Reviews Laura Marling Semper Femina

Laura Marling

Semper Femina

Laura Marling was routinely described as being precocious when she first started making her own music as a teenager. She emerged as part of London's early '00s nu-folk scene, alongside the likes of Mumford & Sons and Noah and the Whale, but her music still seemed distinctly different from her peers'. Marling dealt with a preoccupation with death when she was a teenager, which led to regular panic attacks, and she also had to confront stage fright difficulties during her first shows. Her music has never been carefree and breezy, and by Marling's own admission she likes "the idea of speaking only when it's strictly necessary".

When she released her debut album Alas, I Cannot Swim, at the age of 18, it didn't have the cutesy or trepidatious sound that people associated with nu-folk. It contained acoustic songs about deteriorating relationships, night terrors and religious uncertainty. Since the beginning, Marling has always gone beyond what is expected of her.

This precocious talent has blossomed over the course of five albums, exploring themes such as femininity, faith and transience with a sound that over the years has given way to an occasionally American-inflected drawl, presumably picked up by Marling when she lived in LA in 2013. Now on her sixth album, the 27 year old still manages to sound at once commanding and vulnerable.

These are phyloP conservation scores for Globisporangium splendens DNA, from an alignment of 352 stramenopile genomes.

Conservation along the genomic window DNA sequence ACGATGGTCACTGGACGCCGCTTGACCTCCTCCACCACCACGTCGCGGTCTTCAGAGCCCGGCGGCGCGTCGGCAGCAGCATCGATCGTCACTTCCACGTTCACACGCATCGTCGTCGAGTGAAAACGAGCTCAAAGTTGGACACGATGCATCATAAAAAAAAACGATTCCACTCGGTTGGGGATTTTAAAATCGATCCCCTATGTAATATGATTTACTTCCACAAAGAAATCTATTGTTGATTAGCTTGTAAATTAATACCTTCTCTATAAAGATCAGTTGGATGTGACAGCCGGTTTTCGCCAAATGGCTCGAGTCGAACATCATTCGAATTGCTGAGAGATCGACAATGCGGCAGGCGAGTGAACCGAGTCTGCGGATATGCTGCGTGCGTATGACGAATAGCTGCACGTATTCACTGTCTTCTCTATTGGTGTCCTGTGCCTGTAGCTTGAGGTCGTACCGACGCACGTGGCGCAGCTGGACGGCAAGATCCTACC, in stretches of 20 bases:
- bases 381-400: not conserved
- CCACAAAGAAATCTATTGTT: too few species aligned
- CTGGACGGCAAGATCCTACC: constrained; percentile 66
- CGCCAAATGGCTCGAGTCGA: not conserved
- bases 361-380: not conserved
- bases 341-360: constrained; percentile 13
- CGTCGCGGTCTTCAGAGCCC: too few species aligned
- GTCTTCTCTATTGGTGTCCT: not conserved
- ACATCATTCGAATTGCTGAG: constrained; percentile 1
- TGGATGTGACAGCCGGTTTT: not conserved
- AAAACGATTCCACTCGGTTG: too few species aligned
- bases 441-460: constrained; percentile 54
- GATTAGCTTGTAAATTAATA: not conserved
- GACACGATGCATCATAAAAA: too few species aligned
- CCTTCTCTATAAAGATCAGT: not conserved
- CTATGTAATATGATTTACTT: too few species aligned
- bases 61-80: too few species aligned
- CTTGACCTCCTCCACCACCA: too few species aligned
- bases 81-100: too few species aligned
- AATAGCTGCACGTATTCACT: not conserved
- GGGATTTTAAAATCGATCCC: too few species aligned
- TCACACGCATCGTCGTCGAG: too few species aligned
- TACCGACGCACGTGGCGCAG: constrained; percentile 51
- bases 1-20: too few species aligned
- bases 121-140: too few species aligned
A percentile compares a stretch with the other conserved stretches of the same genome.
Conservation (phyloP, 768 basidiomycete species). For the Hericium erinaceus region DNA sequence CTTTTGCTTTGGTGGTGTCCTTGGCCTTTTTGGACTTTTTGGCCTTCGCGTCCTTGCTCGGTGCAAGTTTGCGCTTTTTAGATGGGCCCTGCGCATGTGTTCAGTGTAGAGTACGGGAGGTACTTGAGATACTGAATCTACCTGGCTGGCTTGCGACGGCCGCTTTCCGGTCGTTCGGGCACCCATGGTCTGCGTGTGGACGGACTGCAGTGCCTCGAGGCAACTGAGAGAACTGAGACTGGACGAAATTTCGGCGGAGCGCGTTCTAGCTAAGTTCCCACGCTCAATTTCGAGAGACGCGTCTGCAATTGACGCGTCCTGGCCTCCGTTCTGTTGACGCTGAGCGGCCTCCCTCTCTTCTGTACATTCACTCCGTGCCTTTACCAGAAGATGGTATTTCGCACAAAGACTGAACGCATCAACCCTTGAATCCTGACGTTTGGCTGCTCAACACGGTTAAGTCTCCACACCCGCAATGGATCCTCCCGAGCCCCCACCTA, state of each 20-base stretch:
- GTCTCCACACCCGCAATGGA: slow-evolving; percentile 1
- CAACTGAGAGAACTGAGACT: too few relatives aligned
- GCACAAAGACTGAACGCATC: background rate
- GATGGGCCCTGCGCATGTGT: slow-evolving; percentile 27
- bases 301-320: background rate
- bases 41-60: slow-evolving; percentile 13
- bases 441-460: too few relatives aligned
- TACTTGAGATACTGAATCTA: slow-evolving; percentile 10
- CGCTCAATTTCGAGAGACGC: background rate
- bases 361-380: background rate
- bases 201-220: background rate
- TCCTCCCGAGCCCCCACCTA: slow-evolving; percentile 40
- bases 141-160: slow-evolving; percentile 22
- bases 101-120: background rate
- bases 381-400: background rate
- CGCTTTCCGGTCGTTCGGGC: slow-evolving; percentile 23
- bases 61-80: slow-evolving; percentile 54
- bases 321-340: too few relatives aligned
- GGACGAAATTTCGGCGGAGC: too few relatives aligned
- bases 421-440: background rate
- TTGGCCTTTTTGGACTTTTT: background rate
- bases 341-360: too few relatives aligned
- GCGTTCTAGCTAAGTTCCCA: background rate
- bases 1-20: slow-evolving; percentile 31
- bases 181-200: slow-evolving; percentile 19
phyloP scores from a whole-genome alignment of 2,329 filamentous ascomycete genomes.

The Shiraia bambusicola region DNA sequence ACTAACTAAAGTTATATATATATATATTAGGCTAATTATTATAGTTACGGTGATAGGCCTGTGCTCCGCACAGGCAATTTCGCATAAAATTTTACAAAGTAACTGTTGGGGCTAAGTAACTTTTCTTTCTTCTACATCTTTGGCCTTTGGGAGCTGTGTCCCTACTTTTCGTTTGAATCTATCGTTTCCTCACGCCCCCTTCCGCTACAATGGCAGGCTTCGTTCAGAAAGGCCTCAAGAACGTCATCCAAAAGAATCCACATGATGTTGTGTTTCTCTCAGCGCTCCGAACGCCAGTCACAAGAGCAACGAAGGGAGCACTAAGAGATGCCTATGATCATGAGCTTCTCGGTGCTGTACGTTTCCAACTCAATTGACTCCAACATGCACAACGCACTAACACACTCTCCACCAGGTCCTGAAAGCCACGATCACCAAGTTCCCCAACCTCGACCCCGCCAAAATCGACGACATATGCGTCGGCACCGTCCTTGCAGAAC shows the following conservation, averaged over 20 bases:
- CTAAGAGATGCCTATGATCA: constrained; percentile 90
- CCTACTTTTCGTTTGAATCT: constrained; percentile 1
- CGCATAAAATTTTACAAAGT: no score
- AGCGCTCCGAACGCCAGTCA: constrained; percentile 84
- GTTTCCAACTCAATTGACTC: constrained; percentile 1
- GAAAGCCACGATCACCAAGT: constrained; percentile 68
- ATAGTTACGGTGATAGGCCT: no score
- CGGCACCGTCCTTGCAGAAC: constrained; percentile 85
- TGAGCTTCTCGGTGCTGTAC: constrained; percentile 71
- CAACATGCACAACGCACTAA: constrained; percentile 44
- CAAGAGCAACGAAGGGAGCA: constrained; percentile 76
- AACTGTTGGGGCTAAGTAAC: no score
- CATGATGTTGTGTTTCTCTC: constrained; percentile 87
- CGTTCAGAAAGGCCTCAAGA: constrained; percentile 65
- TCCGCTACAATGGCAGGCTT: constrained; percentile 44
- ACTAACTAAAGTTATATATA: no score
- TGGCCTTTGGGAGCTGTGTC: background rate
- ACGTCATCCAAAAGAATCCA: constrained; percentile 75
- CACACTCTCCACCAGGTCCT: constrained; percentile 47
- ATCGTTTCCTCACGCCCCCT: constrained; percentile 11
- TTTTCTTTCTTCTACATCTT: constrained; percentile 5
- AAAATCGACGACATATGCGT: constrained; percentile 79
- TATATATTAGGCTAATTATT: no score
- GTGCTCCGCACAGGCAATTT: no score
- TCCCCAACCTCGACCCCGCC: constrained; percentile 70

Semper Femina, named after a quotation from Virgil which is loosely translated to "always a woman", is an intimate look at the female experience from a variety of perspectives. "The Valley" sees Marling inhabit the mind of a man, dourly singing, "I know she stayed in town last night/ Didn't get in touch/ I know she has my number right/ She can't face seeing us" while a flurry of violin strains meld with Marling's Nick Drake-esque guitar picking. "Always This Way" is a winding track that drifts between earthy electric guitar and summery guitar picking, which sees the male protagonist of the song agonise over the failure of a relationship.

"Nouel" changes the dynamics of the traditional view of a muse - a voiceless, opinionless woman who stokes the creative imagination of a male artist. Here Marling writes about her friend Noel, who takes the form of Marling's muse for the song, interspersed with the restrictions that seem to be placed on the women that Marling tussles with on this album: "She'd like to be the kind of free/ Women still can't be alone". This constant search for freedom is a mainstay in Marling's work, and it's easy to see how Marling's back catalogue has led to this point.

On her second album she was somewhat apologetic for having a voice ("I swear it was not my choice/ I used to be so wise"), but became defiant on Once I Was an Eagle and then explored introspective ambivalence on Short Movie. Semper Femina cements a staggering trajectory in Marling's music. Her sound may easily draw comparisons to Joni Mitchell, but her music has always toyed with the role of women in society and Marling's own nuanced interpretations of the world around her. She may have been deemed a precocious teenager in 2006, but she still continues to supersede the work and insightfulness expected of many musicians in their 20s. Semper Femina offers different perspectives of femininity and the perceived roles of women, with a confidence and self-assuredness that propels Marling's work to a state of continuing relevance and astounding talent.

9.0 / 10Aideen
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9.0 / 10

9.0 / 10

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